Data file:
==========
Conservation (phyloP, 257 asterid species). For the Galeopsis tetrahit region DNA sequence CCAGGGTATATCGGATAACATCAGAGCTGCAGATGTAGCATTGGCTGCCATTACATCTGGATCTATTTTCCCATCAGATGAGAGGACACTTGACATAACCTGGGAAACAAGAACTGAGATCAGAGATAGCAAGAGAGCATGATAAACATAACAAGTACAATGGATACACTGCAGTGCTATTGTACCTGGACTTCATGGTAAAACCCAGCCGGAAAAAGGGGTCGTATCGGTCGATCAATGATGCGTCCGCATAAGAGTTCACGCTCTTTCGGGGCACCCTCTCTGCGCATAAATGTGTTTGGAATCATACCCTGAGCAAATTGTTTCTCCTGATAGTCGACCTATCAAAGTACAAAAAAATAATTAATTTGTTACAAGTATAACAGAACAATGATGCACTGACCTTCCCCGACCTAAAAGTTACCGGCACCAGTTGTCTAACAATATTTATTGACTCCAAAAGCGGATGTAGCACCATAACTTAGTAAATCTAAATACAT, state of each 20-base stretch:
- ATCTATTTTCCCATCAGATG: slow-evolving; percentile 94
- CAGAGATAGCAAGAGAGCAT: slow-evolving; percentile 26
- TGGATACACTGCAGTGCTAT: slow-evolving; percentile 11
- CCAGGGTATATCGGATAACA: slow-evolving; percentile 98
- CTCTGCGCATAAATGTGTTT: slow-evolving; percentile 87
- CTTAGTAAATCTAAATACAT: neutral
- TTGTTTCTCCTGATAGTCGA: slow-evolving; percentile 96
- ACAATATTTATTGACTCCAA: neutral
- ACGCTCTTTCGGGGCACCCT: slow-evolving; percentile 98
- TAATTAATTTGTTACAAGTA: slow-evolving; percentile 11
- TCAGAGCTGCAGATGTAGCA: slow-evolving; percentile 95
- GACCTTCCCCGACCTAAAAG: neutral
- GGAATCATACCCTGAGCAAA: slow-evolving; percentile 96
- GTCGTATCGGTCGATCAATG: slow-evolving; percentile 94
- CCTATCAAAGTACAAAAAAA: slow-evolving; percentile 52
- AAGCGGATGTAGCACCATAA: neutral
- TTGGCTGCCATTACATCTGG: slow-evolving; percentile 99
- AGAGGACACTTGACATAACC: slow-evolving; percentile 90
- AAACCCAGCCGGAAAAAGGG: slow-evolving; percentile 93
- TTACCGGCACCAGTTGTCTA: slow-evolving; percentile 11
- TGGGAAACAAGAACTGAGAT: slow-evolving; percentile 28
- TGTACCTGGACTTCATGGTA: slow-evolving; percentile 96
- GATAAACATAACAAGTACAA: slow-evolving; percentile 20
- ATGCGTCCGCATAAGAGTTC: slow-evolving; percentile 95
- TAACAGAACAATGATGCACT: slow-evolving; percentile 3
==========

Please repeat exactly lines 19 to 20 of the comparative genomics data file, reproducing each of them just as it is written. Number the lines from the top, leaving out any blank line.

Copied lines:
- AGAGGACACTTGACATAACC: slow-evolving; percentile 90
- AAACCCAGCCGGAAAAAGGG: slow-evolving; percentile 93